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Re: [xmca] Fwd: The Resurgence of the Culture of Poverty

Why should it have gone away?  Surely, critical literacy simply had no space
for it in their description? The concept, as I understand it, is a slightly
old-fashioned anthropological view of the poor. For me, the description
which encapsulates a constructive way of working in the situation is the
description which works for me. Blaming doesn't help.
On 24 June 2011 21:58, mike cole <lchcmike@gmail.com> wrote:

> FYI.
> ---------- Forwarded message ----------
> From: Teachers College Record <no-reply@tcrecord.org>
> Date: Fri, Jun 24, 2011 at 12:46 PM
> Subject: The Resurgence of the Culture of Poverty
> To: Recipient <mcole@ucsd.edu>
> **
>    [image: Title]
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>    Freely-Available This Week
>  Articles
>  Individual and Structural Attributions for Poverty and Persistence in
> Family Literacy Programs: The Resurgence of the Culture of
> Poverty<http://www.tcrecord.org/Content.asp?ContentID=15396>
> by Esther Prins & Kai A. Schafft
>  This article uses interview data to analyze how family literacy
> practitioners articulate individual versus structural explanations of
> poverty and adult persistence in family literacy programs. Contrasting
> practitioner explanations with the views and experiences of adult learners,
> we argue that individualistic explanations and the "culture of poverty"
> framework continue to shape professional discourse within family literacy.
>  Navigating Disparate Pathways to College: Examining the Conditional
> Effects
> of Race on Enrollment
> Decisions<http://www.tcrecord.org/Content.asp?ContentID=15395>
> by Mark E. Engberg & Gregory C. Wolniak
>  This article proposes a series of statistical models to understand the
> college choice process and explores the possibility that the process and
> underlying factors that influence matriculation may differ depending on
> one's racial group membership.
>  Book Reviews
>  Learning in a Burning House: Educational Inequality, Ideology, and
> (Dis)Integration <http://www.tcrecord.org/Content.asp?ContentID=16411>
>  by Sonya Douglass Horsford
> reviewed by David Stovall
>  ------------------------------
>  Civic Learning through Agricultural Improvement: Bringing "the Loom and
> the
> Anvil into Proximity with the
> Plow"<http://www.tcrecord.org/Content.asp?ContentID=16413>
>  by Glenn P. Lauzon
> reviewed by Jon E. Pedersen
> ------------------------------
>  Principal Leadership in Taiwan
> Schools<http://www.tcrecord.org/Content.asp?ContentID=16423>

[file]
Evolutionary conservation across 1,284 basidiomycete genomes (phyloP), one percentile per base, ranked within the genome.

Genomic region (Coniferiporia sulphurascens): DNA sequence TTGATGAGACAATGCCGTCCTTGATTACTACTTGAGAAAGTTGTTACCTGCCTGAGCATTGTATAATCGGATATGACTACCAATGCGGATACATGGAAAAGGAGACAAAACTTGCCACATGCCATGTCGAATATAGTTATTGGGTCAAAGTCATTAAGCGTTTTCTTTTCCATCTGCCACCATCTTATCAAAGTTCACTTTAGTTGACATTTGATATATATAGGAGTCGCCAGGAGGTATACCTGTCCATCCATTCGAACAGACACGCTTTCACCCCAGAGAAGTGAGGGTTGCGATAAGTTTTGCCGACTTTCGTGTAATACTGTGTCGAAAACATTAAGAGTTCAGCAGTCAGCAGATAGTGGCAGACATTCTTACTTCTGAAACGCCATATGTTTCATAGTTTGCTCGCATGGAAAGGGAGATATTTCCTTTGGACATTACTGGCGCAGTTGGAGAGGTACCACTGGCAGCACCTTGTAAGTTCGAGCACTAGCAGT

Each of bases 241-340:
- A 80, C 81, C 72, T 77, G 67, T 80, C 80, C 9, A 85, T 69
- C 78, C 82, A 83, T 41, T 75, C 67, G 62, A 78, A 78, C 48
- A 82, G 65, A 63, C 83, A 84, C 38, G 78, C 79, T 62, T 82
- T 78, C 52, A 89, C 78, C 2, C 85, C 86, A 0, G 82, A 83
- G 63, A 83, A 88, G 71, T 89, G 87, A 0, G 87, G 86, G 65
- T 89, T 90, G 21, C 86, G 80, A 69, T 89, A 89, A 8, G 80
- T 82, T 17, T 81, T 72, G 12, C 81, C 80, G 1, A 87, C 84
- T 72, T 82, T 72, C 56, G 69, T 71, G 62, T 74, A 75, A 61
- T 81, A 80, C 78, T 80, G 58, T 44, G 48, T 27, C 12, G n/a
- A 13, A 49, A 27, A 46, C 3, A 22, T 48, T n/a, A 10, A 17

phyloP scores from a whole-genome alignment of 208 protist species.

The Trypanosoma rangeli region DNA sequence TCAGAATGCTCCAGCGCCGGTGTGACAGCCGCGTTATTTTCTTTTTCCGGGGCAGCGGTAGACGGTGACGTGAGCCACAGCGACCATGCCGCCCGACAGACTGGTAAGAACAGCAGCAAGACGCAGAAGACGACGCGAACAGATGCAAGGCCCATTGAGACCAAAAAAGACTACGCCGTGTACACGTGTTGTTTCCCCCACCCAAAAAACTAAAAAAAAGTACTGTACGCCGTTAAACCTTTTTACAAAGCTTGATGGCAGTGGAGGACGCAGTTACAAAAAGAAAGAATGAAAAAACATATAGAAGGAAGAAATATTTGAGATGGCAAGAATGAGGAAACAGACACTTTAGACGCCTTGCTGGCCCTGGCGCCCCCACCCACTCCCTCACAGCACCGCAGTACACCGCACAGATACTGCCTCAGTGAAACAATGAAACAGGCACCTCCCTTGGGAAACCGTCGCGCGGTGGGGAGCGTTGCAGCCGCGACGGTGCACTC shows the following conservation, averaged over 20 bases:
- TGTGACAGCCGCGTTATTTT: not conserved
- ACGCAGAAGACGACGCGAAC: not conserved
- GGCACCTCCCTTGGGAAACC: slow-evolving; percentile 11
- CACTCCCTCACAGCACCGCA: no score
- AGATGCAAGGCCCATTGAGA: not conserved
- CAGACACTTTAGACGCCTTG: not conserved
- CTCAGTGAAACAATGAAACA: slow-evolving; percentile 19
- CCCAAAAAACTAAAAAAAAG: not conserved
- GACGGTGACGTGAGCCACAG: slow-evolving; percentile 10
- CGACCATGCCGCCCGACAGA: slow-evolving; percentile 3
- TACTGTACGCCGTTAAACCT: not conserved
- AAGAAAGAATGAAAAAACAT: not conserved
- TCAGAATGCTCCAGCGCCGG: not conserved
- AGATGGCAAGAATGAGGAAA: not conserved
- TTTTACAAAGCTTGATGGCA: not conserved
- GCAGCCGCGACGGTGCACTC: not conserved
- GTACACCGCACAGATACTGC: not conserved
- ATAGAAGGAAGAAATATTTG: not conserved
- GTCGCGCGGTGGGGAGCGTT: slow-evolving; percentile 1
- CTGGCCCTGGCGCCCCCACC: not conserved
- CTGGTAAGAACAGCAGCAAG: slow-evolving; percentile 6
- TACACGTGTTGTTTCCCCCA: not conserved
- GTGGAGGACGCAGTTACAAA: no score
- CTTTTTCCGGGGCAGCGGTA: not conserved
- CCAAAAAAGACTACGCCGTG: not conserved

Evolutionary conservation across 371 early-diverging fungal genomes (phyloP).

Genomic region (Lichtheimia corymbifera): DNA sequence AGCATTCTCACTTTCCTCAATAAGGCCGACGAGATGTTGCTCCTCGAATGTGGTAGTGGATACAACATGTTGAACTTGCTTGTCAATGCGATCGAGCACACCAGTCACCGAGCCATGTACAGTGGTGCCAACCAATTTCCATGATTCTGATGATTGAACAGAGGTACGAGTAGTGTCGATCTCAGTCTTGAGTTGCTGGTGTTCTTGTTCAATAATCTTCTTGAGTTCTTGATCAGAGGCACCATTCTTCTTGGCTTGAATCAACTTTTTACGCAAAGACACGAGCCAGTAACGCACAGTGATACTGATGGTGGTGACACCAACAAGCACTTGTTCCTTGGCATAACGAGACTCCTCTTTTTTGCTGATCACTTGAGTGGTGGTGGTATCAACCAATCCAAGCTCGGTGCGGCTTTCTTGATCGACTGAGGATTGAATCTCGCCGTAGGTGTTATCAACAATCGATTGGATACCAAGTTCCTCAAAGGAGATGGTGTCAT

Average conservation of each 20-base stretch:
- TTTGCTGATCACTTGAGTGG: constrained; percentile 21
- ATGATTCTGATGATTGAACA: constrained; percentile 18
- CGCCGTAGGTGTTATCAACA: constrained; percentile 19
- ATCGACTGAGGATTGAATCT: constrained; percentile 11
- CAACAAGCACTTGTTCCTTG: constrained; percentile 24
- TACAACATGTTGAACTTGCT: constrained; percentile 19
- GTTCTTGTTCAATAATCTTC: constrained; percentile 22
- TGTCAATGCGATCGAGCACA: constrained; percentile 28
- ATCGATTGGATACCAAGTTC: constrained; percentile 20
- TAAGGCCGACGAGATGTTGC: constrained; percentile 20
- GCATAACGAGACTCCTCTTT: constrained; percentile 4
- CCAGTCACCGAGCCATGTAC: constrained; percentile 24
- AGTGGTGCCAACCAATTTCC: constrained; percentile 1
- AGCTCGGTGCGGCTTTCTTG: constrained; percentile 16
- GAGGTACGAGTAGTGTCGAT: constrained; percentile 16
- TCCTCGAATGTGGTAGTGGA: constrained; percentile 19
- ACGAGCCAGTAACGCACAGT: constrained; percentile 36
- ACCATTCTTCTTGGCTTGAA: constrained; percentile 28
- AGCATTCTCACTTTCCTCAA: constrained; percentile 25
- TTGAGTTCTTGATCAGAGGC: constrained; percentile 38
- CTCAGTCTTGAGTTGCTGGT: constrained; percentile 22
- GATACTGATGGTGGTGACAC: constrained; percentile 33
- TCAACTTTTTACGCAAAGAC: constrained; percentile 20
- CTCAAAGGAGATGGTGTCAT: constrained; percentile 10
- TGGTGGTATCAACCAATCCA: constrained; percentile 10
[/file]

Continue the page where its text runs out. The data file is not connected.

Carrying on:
>  by Roger Shouse and Kuan-Pei Lin
> reviewed by Edmond Law
> ------------------------------
>  Customized Schooling: Beyond Whole-School
> Reform<http://www.tcrecord.org/Content.asp?ContentID=16426>
>  by Frederick M. Hess and Bruno V. Manno (eds.)
> reviewed by Theodore Kowalski
> ------------------------------
>  Balancing Acts: Youth Culture in the Global
> City<http://www.tcrecord.org/Content.asp?ContentID=16435>
>  by Natasha Kumar Warikoo
> reviewed by Bob Fecho
>  <http://www.tcrecord.org/voice.asp>
>  Keith Barton discusses his paper, co-authored with Stephen Thornton, "Can
> History Stand Alone? Drawbacks and Blind Spots of a "Disciplinary"
> Curriculum" <http://www.tcrecord.org/content.asp?contentid=16009>.
> Commentaries
>  Our Ailing Economy and the Education
> Cure<http://www.tcrecord.org/Content.asp?ContentID=16400>
> by Denise Gelberg
> Policy makers and business leaders often point to our K-16 education system
> as the cause of our economic ills. The oft-heard refrain is that a reformed
> system of education will lead America into economic health during this age
> of global economic competition. The author questions this great faith in
> the
> transformative power of education given the realities facing youngsters
> today. Growing income inequality, unaffordable higher education, and paltry
> growth in jobs that pay a living wage conspire to rob education of its
> promise for too many of today's children.
>  2011 NSSE Yearbooks and Call for Proposals for Future
> Yearbooks<http://www.tcrecord.org/Content.asp?ContentID=16362>
> by
> The editors of the Teachers College Record are pleased to announce the
> yearbook topics for 2011 and issue a call for new proposals.
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